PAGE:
News Wrap: Afghan military launches offensive to take back Kunduz

In our news wrap Tuesday, Afghanistan’s military fought to recapture Kunduz, a provincial capital, after Taliban fighters stormed the city on Monday. Also, Yemen officials sharply increased the death toll of an attack on a wedding party. Saudi Arabia denied it was caused by one of their airstrikes, blaming rebels on the ground instead.

Read the Full Transcript

  • JUDY WOODRUFF:

    Afghanistan's military fought today to take back a provincial capital, the first major city captured by the Taliban in 14 years.

    The militants stormed Kunduz yesterday, in a major setback to the government. Today, Afghan troops and militiamen launched a counteroffensive, with U.S. air support, and a promise of more help from President Ashraf Ghani in Kabul.

  • PRESIDENT ASHRAF GHANI, Afghanistan (through interpreter):

    Afghan security force made achievements today in Kunduz province. They have recaptured some parts of the government buildings. New reinforcements have reached Kunduz and Baghlan, and a battalion from the national army will get to Kunduz soon.

  • JUDY WOODRUFF:

    The Taliban disputed those claims of success, and later reports told of Taliban fighters attacking the Kunduz Airport.

    In Yemen, medical officials sharply increased the death toll from an attack on a wedding party to 131. They blamed airstrikes yesterday led by Saudi Arabia against Shiite rebels. The Saudis denied it, and blamed ground fire from the rebels. Video of the aftermath showed collapsed buildings and burned wreckage, as onlookers gathered. It was the deadliest incident yet in Yemen's civil war.

    President Obama and Cuba's President Raul Castro met privately today on the sidelines of the U.N. General Assembly in New York. It's the second time they have held face-to-face talks this year, as part of normalizing ties. Cuba said Castro pressed again to end the longstanding U.S. economic embargo entirely. President Obama favors that move, but Republicans and some Democrats in the U.S. Congress are opposed.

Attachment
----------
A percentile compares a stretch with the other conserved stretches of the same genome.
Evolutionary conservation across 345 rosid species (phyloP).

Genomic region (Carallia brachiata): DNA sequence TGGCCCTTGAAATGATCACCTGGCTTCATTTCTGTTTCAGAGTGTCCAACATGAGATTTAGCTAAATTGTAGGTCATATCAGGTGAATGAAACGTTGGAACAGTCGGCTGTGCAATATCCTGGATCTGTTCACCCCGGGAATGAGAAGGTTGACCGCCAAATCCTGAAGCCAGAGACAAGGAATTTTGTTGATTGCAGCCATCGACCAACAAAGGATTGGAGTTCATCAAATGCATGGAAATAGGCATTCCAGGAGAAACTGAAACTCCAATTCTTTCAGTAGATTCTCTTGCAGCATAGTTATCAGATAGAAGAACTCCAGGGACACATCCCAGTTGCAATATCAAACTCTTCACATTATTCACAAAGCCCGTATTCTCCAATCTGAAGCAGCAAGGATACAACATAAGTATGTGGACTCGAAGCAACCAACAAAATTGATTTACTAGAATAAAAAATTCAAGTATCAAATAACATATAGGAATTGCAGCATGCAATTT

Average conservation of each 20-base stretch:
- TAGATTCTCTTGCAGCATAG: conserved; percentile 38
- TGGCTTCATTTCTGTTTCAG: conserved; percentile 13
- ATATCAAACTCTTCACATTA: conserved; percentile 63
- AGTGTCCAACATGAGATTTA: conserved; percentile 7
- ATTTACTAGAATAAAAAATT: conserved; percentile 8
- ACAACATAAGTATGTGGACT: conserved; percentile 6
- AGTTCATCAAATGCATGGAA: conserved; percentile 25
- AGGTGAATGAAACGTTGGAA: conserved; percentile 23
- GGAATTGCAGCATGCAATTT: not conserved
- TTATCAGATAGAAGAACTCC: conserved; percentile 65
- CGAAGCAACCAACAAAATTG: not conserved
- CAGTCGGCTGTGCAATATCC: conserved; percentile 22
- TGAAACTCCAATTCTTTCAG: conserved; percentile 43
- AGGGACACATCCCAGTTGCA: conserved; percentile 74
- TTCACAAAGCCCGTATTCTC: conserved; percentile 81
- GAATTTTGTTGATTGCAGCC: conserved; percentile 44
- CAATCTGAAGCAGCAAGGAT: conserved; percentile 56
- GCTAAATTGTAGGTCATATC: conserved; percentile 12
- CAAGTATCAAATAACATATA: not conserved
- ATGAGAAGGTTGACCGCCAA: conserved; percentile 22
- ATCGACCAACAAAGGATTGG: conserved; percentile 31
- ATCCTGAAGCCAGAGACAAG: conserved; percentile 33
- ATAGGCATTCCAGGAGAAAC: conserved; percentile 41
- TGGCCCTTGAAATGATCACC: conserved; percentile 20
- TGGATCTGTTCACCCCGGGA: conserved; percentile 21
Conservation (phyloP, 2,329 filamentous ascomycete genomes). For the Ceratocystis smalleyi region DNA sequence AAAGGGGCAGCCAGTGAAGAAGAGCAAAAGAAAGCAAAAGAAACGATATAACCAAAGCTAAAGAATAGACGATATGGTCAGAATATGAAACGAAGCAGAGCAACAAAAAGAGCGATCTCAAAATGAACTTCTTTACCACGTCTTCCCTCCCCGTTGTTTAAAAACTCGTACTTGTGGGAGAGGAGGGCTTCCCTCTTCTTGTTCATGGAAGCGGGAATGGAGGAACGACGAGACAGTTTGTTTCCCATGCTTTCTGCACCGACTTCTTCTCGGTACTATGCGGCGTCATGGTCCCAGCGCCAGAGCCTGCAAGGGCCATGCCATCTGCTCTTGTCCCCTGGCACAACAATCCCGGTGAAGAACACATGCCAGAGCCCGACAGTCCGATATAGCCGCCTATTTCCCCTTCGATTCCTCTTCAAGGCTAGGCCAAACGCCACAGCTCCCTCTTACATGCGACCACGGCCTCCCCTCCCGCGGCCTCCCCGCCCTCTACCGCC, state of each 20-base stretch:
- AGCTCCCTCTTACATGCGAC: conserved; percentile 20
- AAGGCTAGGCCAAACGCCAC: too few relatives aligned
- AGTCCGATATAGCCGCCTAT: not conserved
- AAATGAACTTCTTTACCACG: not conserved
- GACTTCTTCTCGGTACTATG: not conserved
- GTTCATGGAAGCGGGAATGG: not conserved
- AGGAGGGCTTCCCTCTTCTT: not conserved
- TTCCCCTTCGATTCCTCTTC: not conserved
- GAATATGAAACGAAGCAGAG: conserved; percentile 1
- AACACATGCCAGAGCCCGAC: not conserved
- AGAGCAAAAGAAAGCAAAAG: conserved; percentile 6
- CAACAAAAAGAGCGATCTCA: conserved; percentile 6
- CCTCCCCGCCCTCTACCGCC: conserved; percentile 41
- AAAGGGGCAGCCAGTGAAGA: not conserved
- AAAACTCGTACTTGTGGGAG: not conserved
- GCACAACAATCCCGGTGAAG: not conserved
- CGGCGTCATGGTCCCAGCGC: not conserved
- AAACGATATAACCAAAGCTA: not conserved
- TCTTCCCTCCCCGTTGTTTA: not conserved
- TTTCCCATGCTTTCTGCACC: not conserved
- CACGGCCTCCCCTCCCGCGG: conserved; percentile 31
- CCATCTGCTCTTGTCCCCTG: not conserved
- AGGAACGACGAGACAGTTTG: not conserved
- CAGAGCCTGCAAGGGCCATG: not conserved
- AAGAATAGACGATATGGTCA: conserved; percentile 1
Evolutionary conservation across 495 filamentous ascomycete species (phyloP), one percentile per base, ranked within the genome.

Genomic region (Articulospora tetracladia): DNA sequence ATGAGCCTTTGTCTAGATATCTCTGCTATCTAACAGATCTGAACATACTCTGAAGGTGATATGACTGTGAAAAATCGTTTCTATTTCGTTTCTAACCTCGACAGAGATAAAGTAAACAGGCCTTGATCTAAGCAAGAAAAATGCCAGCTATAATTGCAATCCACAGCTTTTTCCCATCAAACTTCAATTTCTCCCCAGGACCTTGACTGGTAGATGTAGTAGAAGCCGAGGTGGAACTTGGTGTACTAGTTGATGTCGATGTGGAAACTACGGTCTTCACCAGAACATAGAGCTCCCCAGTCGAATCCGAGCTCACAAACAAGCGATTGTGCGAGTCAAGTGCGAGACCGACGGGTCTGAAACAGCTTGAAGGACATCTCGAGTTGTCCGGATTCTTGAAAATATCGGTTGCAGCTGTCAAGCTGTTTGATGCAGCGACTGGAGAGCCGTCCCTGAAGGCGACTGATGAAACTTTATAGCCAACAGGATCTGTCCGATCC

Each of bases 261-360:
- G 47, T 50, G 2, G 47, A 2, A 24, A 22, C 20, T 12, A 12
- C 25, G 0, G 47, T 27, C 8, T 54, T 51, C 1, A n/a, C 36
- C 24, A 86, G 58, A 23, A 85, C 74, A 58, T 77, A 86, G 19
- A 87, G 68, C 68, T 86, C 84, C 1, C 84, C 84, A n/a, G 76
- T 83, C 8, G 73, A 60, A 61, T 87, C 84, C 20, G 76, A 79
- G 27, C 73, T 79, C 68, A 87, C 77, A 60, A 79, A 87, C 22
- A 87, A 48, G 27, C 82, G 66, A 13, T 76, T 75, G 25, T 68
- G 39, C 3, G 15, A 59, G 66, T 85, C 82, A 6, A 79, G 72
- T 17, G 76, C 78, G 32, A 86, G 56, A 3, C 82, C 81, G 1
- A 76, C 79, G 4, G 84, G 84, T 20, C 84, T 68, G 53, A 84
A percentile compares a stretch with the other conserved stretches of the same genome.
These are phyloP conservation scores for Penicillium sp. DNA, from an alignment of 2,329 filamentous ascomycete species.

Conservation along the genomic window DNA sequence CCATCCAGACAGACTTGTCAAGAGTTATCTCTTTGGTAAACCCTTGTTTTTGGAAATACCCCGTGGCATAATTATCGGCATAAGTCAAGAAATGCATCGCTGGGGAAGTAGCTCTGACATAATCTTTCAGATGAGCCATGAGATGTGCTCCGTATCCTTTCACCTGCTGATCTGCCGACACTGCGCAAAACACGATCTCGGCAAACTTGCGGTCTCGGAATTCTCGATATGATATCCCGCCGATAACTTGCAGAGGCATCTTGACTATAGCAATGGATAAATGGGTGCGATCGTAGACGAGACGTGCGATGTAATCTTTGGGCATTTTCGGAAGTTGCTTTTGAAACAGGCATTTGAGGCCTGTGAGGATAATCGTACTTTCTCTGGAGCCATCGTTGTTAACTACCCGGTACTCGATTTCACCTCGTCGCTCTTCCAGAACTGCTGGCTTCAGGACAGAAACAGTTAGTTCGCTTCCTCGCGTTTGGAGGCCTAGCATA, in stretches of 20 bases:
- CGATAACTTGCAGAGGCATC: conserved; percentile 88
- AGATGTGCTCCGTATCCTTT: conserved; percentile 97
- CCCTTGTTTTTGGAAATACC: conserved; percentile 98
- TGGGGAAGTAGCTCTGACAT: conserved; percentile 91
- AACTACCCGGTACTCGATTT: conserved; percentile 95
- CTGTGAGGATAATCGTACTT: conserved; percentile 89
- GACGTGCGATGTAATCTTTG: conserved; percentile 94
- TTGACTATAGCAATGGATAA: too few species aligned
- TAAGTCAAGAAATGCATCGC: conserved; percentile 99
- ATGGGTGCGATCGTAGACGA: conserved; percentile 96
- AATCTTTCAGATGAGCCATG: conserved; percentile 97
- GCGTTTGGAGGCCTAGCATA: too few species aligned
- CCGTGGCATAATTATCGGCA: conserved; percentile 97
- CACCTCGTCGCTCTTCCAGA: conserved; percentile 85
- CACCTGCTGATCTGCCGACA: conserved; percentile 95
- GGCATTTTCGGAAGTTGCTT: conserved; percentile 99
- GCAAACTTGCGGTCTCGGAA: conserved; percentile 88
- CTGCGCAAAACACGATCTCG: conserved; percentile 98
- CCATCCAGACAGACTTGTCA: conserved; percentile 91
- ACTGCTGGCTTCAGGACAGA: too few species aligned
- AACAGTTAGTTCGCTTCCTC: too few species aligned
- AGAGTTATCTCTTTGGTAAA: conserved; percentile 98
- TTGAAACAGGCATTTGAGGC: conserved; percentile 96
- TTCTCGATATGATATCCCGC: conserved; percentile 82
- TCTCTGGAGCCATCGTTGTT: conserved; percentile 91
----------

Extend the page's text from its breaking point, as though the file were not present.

The U.S. Senate worked today toward a final vote to avert a government shutdown. The temporary measure would fund federal operations through December 11. Majority Leader Mitch McConnell also called for a long-term deal to cover the next two fiscal years.

    Meanwhile, House Republicans were meeting to discuss strategy. California Congressman Kevin McCarthy is the favorite to replace the retiring John Boehner as speaker.

    REP. KEVIN MCCARTHY (R-CA), House Majority Leader: I'm concerned about making a difference in everybody's lives. We want to make sure that we're closer to the people, that they feel this is their government, they're in charge and we serve them. Now, that's not easy and it won't change overnight, but that's our mission.

  • JUDY WOODRUFF:

    Boehner resigned after running afoul of Tea Party demands to defund Planned Parenthood, even if it meant shutting down the government.

    For the first time, the head of Planned Parenthood, Cecile Richards, faced her Republican critics in Congress today. They have attacked the group after clandestine videos showed officials discussing how fetal tissue is used for research.

    Today, Congressman Jim Jordan and others sparred with Richards over stripping the group of its federal funding.

    REP. JIM JORDAN (R), Ohio: The nice things about these videos, it's — it's lifted the curtain. We can now see what's going on there. And that's why should fund the government and ship the money from this organization to organizations that didn't do this kind of behavior.

  • CECILE RICHARDS, President, Planned Parenthood:

    The outrageous accusations leveled against Planned Parenthood based on heavily doctored videos are offensive and categorically untrue. I realize, though, that the facts have never gotten in the way of these campaigns to block women from health care that they need and deserve.

  • JUDY WOODRUFF:

    Republicans also accused Planned Parenthood of spending millions on political activities. Richards said the group keeps federal funds strictly segregated from its political arm.

    The director of national intelligence told senators today he doesn't have high hopes for a new cyber-agreement with China. It's supposed to prevent state-sponsored hacking aimed at businesses. But when James Clapper was asked today if he's optimistic it will work, he said no. He said economic sanctions might be better.

    And on Wall Street, stocks had a mixed session, one day after the big losses. The Dow Jones industrial average gained 47 points to close near 16050. The Nasdaq fell 26 points, and the S&P 500 added two.

Listen to this Segment